Chiming in late – I recently had a client who was given an award (like Reader’s Choice) and part of what was included in the “Premium Package” was just this kind of service. They thought it was a bit fishy and asked me my thoughts – thank goodness, in case they got caught.
Nope, not at all. The way it was pitched to the client is that you send the review company reviews that you’ve received and then the review company will “have our SEO team integrate them into popular search engines such as Google, The Yellow Pages and Web Local.” (real quote)
They also said it was a way to help manage your online reputation.
I agree with your points but I think the discussion really brings the obvious question to light.
With the growing importance of reviews for all businesses, how will the industry as a whole monitor and verify that reviews are a real customer writing a real review? I don’t believe that this can be accomplished successful using an algorithm. (even for super smart Google).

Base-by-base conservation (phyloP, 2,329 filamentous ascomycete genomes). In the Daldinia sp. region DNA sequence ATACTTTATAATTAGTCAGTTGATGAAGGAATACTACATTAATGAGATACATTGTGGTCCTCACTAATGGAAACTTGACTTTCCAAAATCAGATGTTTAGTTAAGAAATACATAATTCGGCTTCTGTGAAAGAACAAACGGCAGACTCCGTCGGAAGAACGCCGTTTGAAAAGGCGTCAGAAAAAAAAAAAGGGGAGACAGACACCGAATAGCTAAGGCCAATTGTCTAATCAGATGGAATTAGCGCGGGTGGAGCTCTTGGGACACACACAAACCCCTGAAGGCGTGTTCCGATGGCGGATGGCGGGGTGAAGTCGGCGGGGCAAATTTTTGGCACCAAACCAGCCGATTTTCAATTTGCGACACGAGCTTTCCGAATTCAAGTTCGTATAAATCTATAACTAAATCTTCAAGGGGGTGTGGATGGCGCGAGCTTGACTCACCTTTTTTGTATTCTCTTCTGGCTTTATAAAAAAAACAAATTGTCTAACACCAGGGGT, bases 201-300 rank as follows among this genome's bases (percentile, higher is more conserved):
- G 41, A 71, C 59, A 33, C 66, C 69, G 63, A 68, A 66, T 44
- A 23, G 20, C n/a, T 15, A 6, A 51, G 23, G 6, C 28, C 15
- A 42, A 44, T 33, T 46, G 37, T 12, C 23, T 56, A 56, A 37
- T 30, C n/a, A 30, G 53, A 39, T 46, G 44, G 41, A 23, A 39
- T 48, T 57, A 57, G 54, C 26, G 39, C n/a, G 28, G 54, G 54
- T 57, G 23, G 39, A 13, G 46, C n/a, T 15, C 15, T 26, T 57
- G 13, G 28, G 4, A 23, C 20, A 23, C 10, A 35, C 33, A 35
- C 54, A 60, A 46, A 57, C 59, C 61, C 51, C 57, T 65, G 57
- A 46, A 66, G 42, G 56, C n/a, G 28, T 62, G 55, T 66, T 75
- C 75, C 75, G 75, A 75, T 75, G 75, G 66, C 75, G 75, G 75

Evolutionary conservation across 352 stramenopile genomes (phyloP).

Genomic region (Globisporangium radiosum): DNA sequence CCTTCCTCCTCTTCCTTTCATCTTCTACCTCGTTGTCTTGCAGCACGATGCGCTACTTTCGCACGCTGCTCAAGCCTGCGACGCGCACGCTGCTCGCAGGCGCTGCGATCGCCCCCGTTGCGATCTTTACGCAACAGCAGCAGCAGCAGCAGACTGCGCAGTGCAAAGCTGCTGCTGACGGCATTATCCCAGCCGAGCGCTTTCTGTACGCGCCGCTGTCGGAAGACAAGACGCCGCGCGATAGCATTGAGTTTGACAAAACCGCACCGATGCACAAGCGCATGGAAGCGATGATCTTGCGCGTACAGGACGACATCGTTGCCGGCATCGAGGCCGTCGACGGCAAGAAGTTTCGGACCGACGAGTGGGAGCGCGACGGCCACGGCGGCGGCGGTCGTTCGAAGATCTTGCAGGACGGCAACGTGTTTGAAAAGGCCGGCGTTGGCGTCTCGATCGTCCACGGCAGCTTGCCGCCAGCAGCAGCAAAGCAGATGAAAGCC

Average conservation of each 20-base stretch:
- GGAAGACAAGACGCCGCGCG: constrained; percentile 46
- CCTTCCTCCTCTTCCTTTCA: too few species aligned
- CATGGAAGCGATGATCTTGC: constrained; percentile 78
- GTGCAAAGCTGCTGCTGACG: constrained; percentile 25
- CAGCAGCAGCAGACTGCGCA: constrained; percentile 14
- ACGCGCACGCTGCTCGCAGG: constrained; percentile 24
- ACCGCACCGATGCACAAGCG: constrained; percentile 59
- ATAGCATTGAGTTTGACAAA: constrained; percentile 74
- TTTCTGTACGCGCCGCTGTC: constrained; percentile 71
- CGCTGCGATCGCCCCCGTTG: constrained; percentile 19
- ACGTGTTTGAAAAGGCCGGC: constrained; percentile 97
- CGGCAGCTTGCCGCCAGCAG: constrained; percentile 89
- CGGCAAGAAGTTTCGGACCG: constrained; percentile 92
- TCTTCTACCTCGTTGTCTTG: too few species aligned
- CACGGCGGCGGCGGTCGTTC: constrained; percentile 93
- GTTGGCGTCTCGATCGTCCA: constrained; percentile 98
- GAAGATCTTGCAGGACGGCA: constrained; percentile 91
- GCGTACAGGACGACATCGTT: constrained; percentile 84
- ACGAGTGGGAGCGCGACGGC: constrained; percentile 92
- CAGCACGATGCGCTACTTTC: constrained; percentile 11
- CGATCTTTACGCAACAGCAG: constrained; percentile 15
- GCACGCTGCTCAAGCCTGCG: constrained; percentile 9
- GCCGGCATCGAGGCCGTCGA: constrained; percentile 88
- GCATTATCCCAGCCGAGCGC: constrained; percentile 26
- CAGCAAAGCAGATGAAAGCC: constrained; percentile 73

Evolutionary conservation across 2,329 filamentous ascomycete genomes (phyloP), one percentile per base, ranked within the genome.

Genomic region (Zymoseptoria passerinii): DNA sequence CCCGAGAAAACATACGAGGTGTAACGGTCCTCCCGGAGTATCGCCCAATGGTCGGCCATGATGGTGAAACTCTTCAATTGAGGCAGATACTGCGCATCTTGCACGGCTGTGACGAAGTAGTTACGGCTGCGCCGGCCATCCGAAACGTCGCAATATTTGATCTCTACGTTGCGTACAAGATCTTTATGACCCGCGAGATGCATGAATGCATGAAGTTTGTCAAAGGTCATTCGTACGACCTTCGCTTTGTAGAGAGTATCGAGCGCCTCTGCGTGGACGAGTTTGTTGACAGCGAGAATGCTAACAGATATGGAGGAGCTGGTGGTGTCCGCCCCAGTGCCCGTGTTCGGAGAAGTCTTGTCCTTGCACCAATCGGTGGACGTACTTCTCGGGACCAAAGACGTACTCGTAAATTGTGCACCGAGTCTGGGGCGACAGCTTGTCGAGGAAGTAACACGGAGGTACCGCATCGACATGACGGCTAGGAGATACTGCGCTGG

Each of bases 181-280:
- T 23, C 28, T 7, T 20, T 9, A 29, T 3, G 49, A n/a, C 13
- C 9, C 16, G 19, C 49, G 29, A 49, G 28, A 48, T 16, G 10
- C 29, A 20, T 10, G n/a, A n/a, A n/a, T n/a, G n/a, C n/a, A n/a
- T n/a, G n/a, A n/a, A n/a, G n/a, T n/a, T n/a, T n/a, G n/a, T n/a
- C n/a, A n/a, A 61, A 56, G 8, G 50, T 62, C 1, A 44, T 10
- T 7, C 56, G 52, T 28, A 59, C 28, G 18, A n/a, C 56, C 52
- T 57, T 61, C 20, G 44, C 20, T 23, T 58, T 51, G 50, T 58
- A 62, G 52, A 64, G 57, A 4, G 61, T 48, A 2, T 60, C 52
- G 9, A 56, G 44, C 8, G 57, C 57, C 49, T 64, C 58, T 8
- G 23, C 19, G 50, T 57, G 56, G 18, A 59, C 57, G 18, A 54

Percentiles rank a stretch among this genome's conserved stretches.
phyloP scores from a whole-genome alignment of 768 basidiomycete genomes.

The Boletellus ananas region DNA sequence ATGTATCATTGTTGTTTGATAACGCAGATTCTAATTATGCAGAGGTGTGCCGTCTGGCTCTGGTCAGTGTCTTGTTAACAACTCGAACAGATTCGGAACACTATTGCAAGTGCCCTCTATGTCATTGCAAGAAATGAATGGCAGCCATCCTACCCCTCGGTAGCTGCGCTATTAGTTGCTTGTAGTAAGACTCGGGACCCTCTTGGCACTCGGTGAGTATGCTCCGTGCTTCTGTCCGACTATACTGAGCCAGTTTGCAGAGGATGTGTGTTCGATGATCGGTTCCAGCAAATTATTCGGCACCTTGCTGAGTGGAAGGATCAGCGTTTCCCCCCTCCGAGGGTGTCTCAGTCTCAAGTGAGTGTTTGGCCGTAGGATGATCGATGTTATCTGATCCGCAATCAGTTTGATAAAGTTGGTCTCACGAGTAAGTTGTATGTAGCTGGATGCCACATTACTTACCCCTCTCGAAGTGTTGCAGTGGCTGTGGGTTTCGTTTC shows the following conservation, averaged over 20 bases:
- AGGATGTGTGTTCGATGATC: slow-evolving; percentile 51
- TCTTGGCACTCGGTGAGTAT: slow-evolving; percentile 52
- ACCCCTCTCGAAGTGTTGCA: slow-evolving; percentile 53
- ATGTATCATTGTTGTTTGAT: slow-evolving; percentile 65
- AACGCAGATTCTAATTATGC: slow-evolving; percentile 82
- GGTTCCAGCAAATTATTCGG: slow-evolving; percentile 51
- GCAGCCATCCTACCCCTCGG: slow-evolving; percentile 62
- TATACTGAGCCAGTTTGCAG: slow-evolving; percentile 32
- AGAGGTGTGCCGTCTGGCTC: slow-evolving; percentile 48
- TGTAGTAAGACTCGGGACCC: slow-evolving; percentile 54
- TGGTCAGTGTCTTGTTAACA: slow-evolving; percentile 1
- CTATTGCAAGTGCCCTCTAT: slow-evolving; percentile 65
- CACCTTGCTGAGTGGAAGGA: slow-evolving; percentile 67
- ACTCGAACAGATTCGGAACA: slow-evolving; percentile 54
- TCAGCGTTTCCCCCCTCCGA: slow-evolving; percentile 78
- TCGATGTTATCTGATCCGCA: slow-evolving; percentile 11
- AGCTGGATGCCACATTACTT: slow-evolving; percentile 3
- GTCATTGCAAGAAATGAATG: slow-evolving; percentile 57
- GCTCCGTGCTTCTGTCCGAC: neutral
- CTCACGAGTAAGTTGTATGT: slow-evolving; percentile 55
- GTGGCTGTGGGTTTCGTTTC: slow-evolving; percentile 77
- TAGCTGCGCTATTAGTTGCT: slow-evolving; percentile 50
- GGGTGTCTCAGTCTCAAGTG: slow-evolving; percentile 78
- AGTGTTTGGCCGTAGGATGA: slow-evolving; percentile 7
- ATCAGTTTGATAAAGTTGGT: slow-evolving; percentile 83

I believe that reviewers will somehow need to be “verified”. Maybe through a very small credit card transaction, phone verification, or something similar that would insure a real person wrote the review.
I’d love to hear others thought on this.
PS. As far as legality, I’m sure the FTC wouldn’t approve of “helping” the review posting process.
I did check with a lawyer that specializes in internet law and he did feel that ANY deception in the review process would be viewed askance by the FTC AND State AG’s.
I would agree that whenever SEO/Review Management businesses perceive that an economic gain is on the the table an algo is often not up to the task of preventing abuses. These folks will figure out a way around it.
Although Google is moving in the direction of author rank with the rollout of Google + so this might fulfilll your ideal of a verified reviewer at least for them.
The reality is that the industry is unlikely to agree on common verified user system. Like with business verification it might end up as Google against everyone else.
But in addition to a verified user, there is a need (in my opinion) for a clear legal framework AND some enforcement. Otherwise there will continue to be companies that push the limits of the process.
Comment by Mike (2503 comments) — May 24, 2012 @ 7:35 am